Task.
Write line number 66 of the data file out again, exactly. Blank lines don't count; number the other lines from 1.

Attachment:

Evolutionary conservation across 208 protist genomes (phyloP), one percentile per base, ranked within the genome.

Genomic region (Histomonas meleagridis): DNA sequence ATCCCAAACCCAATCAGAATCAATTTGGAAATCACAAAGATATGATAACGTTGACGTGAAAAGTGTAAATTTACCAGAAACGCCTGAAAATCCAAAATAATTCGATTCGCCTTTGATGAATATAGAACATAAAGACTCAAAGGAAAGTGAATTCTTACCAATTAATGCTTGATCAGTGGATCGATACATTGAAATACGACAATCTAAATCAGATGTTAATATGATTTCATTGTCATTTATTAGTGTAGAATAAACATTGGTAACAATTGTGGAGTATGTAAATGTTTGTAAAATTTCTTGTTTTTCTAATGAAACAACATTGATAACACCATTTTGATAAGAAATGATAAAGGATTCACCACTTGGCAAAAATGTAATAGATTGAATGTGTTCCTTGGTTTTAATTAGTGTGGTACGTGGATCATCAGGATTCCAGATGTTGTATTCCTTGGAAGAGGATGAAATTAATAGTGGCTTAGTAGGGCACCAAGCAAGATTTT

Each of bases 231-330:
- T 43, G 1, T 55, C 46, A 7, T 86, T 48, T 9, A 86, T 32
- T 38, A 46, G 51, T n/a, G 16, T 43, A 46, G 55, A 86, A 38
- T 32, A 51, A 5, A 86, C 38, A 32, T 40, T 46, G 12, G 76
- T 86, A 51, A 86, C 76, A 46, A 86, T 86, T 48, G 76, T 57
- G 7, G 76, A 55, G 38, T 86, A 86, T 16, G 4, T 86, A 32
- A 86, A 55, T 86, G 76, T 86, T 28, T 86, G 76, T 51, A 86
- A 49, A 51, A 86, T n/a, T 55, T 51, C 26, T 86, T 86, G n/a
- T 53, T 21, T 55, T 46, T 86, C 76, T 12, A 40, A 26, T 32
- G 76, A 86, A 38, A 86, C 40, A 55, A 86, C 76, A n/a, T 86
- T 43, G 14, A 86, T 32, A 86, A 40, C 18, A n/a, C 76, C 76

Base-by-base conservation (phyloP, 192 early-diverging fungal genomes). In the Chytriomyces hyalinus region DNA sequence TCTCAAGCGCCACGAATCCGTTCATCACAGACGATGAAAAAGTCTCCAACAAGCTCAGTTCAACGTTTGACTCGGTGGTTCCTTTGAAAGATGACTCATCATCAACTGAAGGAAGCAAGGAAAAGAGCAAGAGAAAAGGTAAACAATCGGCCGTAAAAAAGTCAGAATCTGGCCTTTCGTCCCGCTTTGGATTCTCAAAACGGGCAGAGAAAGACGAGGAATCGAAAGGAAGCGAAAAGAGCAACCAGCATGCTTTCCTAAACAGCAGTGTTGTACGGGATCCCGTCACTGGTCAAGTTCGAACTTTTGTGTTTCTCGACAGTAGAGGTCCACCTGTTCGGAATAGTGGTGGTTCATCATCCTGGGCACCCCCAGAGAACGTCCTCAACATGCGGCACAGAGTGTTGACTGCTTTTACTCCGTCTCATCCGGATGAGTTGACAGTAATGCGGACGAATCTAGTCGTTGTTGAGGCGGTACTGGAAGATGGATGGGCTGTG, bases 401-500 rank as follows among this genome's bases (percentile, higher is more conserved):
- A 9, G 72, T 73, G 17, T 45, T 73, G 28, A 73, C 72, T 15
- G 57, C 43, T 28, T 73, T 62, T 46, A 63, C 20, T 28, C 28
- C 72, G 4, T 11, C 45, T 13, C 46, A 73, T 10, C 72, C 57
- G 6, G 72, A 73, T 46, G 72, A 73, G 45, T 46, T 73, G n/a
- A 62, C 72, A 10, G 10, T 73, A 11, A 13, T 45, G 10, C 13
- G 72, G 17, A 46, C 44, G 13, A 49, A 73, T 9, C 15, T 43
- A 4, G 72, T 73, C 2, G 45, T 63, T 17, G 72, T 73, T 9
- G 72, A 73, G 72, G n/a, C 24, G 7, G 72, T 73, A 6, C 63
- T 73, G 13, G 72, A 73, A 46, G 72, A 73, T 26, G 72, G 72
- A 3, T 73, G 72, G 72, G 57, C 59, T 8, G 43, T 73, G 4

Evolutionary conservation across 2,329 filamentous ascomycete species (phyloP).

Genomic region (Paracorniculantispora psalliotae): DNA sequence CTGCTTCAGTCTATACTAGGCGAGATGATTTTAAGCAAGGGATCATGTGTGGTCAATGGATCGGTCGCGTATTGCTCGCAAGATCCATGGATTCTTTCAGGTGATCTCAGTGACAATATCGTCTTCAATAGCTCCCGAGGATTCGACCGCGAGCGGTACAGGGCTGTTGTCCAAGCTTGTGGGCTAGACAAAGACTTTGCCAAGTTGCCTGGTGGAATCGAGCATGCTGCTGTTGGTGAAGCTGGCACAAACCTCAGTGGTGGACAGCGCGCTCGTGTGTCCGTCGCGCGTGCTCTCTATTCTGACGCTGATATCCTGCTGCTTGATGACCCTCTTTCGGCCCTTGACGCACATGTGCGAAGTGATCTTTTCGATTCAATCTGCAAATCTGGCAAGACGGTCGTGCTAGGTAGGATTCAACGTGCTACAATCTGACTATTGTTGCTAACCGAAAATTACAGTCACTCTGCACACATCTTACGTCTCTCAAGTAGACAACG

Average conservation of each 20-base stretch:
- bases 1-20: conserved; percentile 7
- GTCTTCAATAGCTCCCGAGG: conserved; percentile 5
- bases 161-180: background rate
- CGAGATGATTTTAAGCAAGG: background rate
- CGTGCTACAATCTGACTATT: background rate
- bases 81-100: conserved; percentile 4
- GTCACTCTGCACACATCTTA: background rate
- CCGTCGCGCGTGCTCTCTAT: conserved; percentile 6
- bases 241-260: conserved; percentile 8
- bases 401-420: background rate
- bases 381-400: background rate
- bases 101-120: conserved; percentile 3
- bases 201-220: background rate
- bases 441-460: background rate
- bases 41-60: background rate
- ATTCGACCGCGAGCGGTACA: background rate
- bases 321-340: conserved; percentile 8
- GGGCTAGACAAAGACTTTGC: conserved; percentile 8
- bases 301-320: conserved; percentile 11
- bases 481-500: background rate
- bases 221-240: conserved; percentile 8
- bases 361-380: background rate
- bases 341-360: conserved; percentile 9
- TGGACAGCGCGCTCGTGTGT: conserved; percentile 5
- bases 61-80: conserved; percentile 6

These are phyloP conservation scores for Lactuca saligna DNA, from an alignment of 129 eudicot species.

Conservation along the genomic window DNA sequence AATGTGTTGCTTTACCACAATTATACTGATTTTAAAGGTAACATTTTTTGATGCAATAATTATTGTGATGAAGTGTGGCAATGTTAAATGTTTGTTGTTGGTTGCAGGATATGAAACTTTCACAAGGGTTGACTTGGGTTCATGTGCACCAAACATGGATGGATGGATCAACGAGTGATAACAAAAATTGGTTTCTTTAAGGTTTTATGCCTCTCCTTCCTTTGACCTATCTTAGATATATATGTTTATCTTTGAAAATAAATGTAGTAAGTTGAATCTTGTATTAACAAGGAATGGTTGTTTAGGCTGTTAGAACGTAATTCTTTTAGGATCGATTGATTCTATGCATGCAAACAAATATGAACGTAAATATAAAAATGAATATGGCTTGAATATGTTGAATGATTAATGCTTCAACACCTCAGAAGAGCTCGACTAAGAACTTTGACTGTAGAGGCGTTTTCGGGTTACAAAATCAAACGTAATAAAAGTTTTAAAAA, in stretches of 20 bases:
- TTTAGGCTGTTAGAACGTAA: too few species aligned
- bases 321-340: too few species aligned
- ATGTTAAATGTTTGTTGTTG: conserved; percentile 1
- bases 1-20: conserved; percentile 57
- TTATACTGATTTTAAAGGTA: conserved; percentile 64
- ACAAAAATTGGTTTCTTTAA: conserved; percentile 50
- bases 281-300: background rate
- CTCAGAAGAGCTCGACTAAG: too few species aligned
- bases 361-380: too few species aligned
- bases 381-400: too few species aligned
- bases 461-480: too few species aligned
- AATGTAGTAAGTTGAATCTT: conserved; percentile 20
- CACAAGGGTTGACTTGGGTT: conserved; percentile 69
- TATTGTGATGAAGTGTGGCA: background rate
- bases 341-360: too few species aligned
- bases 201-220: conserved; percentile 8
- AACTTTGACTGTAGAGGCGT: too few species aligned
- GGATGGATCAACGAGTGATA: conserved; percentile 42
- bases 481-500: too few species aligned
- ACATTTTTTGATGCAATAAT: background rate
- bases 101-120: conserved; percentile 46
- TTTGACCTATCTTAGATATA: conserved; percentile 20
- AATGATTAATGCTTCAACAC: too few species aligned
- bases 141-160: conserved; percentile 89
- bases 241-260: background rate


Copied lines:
- AATGTAGTAAGTTGAATCTT: conserved; percentile 20